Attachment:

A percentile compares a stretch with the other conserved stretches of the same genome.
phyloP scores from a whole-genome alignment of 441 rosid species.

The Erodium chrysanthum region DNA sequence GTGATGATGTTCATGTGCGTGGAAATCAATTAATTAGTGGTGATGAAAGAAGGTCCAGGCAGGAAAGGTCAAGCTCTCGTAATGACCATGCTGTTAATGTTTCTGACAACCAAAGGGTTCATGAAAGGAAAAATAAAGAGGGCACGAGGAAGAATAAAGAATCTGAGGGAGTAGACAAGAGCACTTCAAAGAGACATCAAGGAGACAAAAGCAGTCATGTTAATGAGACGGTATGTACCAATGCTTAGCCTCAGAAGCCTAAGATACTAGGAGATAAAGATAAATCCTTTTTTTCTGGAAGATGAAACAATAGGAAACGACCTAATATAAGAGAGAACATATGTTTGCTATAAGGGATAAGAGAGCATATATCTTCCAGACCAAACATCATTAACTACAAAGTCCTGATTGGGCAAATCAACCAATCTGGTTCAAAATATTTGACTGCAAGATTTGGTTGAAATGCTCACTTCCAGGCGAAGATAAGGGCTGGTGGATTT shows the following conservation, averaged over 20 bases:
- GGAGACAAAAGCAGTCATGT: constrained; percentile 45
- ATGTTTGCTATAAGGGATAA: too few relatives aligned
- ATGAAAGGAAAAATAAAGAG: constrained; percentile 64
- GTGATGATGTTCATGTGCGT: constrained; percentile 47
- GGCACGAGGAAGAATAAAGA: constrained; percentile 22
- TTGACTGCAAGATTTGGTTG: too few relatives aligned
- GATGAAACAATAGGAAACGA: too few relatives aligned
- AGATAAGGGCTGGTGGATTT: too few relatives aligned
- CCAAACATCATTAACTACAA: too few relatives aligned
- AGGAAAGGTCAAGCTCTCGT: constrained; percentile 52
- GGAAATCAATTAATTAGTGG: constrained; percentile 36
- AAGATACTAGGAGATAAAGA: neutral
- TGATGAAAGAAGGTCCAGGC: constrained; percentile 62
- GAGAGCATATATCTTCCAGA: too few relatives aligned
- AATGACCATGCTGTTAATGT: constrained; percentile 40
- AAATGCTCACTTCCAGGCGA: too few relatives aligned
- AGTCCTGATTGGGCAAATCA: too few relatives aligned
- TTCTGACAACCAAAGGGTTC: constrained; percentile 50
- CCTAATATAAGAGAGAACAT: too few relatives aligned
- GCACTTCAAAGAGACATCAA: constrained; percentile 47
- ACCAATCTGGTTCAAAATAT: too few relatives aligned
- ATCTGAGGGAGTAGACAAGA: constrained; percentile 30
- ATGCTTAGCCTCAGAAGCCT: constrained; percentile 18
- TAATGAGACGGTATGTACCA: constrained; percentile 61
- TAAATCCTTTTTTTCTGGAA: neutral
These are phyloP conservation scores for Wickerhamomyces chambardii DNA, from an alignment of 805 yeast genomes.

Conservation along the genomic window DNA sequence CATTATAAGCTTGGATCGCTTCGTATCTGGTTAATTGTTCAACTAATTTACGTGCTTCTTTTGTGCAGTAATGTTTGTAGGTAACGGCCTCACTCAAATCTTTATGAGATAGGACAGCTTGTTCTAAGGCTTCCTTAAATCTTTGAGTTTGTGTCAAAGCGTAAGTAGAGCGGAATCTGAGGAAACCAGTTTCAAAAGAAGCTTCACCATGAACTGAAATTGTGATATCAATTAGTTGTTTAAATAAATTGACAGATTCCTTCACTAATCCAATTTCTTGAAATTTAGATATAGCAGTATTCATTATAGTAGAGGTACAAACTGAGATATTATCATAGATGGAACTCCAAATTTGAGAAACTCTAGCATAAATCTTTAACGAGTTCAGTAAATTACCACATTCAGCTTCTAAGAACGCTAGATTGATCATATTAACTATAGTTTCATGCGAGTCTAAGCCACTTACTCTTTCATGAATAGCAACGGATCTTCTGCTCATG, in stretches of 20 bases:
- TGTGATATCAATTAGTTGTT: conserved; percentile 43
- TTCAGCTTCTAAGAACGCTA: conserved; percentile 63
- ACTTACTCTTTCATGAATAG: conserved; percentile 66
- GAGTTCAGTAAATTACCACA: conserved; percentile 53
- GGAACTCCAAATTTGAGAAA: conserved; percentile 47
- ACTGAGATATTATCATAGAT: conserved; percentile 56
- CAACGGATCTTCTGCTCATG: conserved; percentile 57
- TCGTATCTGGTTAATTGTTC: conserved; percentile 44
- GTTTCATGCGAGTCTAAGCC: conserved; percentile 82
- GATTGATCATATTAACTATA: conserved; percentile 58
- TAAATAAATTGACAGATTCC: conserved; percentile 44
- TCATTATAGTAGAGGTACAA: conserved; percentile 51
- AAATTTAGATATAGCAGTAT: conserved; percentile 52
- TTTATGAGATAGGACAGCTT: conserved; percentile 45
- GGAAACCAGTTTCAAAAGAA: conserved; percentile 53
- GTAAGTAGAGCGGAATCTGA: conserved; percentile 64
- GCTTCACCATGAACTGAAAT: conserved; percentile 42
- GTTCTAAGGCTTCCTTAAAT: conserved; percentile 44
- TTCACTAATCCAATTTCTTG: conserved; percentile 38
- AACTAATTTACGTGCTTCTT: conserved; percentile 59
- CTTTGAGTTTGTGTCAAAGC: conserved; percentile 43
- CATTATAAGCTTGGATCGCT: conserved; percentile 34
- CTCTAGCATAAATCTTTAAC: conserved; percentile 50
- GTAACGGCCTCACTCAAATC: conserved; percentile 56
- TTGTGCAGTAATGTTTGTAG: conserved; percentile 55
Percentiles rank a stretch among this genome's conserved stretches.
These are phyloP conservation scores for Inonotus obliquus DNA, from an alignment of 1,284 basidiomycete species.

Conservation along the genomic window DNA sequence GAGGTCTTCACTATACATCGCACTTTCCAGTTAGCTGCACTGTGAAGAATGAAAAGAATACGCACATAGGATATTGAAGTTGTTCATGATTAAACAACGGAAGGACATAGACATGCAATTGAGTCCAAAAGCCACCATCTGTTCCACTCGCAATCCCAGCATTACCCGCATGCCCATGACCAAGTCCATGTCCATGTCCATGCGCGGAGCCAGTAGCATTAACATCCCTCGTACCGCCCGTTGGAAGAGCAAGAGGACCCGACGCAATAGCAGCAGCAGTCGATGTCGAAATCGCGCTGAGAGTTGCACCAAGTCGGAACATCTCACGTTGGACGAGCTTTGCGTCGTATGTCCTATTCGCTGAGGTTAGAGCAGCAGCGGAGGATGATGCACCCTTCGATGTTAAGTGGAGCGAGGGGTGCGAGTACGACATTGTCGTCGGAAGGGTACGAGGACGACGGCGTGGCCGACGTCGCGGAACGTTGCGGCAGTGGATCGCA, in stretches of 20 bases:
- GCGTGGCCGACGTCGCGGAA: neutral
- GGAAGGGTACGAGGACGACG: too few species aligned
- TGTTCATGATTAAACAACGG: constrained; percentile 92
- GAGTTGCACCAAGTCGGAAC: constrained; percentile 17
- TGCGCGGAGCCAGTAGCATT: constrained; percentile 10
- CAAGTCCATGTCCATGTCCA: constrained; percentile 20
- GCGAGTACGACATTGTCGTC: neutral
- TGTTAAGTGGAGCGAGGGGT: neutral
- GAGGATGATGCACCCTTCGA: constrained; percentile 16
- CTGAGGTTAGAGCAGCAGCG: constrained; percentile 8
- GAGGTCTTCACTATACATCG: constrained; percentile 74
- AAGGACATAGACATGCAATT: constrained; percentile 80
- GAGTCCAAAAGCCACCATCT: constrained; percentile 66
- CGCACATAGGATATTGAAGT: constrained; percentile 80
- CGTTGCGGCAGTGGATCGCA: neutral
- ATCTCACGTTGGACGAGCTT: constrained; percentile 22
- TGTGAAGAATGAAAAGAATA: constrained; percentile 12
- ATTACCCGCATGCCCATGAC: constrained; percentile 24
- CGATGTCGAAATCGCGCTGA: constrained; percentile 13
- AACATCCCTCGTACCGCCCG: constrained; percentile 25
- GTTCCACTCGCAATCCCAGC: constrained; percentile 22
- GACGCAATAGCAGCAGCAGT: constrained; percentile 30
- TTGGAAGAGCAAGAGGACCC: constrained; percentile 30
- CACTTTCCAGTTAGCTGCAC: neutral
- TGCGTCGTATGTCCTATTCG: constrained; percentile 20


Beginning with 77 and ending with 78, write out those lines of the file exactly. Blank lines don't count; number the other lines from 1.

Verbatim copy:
- CGATGTCGAAATCGCGCTGA: constrained; percentile 13
- AACATCCCTCGTACCGCCCG: constrained; percentile 25